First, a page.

Driving from Ojos Negros down to Zaragoza, I’m starting to develop a soft spot for the Aragon landscape. Lots of lovely hills and valleys, extraordinary land forms and stunning vistas. A real pleasure to drive through, must make a note to come back and explore more on the bike.
The municipal campsite is relatively modern with all the expected facilities, although the washing machines seem to need a bit of coaxing to work – not the machines problem but you need to put in a token which then seems not to work properly. I tried two difference machines and had to call on the campsite handyman to come and give it a thumb. Same thing Saturday morning when I tried to do another load, and another camper was also having the same problem.
I had a pleasant chat with the chap in the RV next door, a Brit about my age. He and his wife came to do as we did, over-winter 2010 in Spain after his Amusement Arcade business went tits-up in the recession. They decided that going home was not really an option, so have stayed ever since. She now has a job teaching, and he is also doing a bit of English teaching, but is finding it hard to get work as his Spanish is not good, whereas his wife has a Spanish degree, so has found it much easier.
It was a 4 mile walking into the city, exercise that I badly needed so I had to explain to the receptionist that I enjoyed the walking, despite her rather odd expression. The campsite is on the edge of town in an area of recent and ongoing development, so I had to negotiate roadworks and odd deserted roads before I go onto the main drag into the centre. That immediately felt a lot more urban and cosmopolitan, but was a straightforward walk.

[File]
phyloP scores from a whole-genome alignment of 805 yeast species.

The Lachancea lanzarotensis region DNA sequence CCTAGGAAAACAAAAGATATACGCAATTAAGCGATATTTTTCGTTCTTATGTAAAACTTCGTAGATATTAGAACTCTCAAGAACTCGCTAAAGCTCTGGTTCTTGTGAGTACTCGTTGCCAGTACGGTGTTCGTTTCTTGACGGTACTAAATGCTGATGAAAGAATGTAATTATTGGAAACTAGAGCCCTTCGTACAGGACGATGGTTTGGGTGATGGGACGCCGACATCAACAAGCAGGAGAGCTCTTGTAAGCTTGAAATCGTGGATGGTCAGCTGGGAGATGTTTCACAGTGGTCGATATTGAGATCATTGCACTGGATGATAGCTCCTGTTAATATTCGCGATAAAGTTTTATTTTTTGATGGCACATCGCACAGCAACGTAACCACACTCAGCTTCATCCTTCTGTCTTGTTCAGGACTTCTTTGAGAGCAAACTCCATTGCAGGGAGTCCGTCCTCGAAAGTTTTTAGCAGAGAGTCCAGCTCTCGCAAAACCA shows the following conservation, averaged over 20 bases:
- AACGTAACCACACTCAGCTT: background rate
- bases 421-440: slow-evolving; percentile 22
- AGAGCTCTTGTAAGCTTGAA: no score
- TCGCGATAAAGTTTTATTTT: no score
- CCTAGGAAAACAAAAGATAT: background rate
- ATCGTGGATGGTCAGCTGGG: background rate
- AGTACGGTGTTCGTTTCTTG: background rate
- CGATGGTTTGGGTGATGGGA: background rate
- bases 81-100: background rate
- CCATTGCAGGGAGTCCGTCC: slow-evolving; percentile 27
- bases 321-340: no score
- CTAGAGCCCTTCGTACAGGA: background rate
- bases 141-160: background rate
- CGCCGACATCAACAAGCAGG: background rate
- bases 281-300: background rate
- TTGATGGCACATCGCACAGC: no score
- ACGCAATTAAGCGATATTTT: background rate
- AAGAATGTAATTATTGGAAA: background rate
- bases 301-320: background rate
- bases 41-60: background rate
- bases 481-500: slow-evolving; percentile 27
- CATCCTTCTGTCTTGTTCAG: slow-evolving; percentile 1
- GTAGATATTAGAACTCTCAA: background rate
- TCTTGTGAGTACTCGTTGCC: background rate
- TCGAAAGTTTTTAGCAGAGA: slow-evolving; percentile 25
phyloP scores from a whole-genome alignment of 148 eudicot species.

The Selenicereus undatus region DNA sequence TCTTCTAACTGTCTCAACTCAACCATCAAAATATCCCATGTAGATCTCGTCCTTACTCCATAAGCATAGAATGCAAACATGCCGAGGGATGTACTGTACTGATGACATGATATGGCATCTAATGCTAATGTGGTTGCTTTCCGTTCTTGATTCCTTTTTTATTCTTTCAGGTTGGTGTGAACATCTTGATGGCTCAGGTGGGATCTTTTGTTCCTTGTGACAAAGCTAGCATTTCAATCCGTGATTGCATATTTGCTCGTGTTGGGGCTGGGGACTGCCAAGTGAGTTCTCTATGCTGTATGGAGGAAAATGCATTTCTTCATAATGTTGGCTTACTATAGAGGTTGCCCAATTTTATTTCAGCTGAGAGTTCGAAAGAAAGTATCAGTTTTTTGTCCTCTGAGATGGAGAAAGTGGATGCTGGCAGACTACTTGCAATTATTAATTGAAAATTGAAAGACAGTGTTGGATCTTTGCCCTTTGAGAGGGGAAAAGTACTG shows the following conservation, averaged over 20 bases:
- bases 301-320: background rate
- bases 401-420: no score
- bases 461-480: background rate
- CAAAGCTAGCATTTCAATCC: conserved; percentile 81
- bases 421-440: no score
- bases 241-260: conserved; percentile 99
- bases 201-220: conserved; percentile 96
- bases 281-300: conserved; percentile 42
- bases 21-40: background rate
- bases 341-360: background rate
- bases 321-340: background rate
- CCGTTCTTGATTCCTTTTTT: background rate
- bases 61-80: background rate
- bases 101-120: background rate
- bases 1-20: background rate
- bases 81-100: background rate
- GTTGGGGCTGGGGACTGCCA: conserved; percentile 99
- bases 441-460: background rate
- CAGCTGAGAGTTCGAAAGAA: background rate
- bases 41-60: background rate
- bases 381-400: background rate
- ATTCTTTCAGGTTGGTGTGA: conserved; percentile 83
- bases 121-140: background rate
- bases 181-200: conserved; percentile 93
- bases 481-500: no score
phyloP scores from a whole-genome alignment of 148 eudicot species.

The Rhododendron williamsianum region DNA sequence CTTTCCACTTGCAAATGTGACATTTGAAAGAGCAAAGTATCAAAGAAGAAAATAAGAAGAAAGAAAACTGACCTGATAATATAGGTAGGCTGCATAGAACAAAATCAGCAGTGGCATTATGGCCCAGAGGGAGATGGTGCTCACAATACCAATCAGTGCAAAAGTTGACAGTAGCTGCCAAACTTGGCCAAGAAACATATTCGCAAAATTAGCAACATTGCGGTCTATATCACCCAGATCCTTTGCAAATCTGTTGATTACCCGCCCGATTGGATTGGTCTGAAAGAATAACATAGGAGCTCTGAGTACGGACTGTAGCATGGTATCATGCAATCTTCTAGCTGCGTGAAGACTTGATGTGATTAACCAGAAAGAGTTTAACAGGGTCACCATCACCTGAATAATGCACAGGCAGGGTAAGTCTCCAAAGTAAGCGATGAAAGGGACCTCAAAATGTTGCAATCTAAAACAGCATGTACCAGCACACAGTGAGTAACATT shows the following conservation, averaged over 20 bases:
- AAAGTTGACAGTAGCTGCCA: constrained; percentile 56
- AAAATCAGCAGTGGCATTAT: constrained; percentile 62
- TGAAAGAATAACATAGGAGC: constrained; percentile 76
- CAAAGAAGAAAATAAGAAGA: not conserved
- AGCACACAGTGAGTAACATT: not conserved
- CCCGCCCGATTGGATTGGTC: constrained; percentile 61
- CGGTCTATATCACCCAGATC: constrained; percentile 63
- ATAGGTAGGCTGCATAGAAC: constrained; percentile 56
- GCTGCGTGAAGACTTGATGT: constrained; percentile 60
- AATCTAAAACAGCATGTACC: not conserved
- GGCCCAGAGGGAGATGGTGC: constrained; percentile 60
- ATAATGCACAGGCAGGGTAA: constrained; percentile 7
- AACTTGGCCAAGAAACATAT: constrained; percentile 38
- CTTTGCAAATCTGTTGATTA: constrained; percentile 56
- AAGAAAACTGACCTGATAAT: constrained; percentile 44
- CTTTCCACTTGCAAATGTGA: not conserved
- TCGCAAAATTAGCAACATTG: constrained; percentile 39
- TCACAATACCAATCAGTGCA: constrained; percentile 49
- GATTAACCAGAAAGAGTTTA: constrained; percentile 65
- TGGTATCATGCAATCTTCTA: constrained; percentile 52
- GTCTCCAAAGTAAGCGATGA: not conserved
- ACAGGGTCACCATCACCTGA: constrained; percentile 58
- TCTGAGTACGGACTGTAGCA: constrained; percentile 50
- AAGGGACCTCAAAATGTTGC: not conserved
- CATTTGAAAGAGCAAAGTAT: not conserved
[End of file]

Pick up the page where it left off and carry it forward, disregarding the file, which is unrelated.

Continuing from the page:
I headed down to the basilica, which is the main attraction in Zaragoza, a stinking great church dedicated to the Virgin Mary who is said to have descended in front of Saint James not long after the crucifixion and resurrection of Jesus whilst he was praying on the banks of the River Ebro (which runs through Zaragoza and alongside which the Basilica is built). She gave to him a small wooden figure of herself and a column of Jasper along with instructions to build a church in her honour. The apparition was the only known occurrence by Mary before her Assumption.
The devoted now flock to the basilica to do their duties, which includes going around the back of the nave to where a small part of the pillar is revealed so that they can kiss the stone and do whatever else it is that devotees do. The pillar all looks like a bit of an afterthought when you take in the scale of the rest of the building, if it wasn’t for the fact I did a bit of reading before I went I would have thought people were attempting to adjust the central heating, bending down in a little hollow around the back of the nave.
There was a mass in progress when I got there, and it was interesting to watch the proceeding, including a little recitation by the choir, so I sat for a few minutes and took it all in. The east chapel which was in use at the time is an impressive dome within the confines of the main building. At the back of the chapel as a backdrop to proceedings is a marble relief of the Virgin which is quite striking, if only because its rather tasteful compared to the other depictions that most Spanish churches contain (which look like some slightly grim version of Madame Tussaud’s.)